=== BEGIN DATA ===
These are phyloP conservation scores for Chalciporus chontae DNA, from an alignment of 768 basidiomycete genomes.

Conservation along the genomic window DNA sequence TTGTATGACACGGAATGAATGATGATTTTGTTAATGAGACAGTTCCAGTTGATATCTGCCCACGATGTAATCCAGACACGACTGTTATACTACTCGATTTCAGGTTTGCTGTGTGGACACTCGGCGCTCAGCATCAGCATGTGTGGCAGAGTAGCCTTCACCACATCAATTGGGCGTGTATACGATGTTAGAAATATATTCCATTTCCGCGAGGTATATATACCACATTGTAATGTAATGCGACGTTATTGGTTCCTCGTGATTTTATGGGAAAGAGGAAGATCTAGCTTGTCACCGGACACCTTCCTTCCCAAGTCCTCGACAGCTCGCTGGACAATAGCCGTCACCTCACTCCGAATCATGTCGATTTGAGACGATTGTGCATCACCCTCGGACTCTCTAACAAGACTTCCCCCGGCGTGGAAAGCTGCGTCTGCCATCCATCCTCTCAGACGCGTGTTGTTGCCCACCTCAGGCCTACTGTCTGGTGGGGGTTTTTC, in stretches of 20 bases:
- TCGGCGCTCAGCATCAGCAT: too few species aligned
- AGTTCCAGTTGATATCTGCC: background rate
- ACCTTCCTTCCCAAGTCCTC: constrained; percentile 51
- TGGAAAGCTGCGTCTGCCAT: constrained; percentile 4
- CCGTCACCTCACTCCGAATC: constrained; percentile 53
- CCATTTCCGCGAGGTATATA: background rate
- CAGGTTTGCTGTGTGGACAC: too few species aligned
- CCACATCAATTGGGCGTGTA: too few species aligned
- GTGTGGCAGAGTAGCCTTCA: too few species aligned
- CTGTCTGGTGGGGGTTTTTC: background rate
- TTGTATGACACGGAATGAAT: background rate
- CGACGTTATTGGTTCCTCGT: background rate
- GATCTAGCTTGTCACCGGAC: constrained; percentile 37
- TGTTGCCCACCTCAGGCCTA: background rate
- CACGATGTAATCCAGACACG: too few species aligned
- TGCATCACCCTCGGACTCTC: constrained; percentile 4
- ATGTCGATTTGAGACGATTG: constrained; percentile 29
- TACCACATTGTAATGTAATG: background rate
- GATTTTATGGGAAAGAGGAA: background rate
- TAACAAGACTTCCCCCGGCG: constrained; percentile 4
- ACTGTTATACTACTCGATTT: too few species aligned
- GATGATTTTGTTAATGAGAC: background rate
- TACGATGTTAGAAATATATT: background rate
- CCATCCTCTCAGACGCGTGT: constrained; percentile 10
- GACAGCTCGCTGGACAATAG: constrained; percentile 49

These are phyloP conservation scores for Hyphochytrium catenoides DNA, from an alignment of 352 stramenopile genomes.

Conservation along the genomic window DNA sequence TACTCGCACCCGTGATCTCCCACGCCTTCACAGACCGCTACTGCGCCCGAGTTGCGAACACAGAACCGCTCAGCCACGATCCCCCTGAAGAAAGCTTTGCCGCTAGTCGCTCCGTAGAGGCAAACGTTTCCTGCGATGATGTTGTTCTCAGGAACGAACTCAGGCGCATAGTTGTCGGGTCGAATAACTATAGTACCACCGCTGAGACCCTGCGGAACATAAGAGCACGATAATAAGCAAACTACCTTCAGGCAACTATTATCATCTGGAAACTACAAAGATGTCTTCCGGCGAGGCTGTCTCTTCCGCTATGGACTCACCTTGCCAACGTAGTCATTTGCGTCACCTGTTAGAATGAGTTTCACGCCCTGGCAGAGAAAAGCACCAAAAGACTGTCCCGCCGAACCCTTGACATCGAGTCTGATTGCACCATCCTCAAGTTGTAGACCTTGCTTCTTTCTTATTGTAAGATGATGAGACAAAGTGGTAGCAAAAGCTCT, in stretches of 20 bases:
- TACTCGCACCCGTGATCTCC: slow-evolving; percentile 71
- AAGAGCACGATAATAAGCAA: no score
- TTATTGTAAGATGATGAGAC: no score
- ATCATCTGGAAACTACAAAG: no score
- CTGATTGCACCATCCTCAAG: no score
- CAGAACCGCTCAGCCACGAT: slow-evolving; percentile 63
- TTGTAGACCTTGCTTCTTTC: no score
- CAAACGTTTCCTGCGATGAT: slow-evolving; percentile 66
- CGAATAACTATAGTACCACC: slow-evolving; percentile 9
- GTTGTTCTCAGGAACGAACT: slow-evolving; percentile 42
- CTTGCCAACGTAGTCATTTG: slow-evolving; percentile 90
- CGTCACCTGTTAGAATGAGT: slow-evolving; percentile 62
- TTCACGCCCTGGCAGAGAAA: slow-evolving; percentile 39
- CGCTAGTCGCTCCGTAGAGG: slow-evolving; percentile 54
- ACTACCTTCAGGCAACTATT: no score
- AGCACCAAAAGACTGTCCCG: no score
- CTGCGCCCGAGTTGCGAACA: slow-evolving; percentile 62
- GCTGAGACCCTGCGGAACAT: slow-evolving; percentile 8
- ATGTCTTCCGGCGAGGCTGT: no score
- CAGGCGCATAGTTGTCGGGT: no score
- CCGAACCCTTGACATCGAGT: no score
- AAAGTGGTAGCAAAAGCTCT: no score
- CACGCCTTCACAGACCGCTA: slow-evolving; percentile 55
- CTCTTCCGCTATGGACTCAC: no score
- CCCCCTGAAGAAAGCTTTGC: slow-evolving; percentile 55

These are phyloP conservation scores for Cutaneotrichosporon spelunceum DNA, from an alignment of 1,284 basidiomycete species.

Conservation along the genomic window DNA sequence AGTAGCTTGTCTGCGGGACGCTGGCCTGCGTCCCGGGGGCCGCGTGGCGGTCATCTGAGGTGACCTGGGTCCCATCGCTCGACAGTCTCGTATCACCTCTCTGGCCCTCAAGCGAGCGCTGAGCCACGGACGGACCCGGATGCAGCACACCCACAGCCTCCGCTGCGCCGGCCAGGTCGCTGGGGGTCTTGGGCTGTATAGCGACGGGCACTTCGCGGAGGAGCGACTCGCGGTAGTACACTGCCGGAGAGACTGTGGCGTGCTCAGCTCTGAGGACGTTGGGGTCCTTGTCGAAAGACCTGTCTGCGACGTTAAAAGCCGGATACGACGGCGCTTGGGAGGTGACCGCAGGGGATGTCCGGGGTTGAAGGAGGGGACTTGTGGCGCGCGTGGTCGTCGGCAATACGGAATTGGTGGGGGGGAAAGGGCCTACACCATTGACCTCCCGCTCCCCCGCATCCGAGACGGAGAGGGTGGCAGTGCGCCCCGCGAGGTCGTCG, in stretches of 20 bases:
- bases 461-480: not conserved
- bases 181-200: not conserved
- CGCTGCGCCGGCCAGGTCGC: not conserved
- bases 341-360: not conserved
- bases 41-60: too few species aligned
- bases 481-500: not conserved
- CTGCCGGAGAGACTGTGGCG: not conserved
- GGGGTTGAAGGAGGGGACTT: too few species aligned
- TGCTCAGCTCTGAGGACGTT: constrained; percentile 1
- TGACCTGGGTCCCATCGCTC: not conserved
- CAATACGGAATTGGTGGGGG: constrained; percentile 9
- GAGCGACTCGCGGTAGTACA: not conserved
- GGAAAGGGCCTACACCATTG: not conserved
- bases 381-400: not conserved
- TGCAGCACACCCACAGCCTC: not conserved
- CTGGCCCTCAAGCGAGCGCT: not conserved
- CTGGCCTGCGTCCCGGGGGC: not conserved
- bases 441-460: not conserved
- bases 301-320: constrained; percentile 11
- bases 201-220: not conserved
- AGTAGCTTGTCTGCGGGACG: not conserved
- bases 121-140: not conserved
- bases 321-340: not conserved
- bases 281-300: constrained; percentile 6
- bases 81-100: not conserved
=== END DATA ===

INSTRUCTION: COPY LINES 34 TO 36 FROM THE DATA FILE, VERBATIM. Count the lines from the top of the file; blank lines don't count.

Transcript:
- CTGATTGCACCATCCTCAAG: no score
- CAGAACCGCTCAGCCACGAT: slow-evolving; percentile 63
- TTGTAGACCTTGCTTCTTTC: no score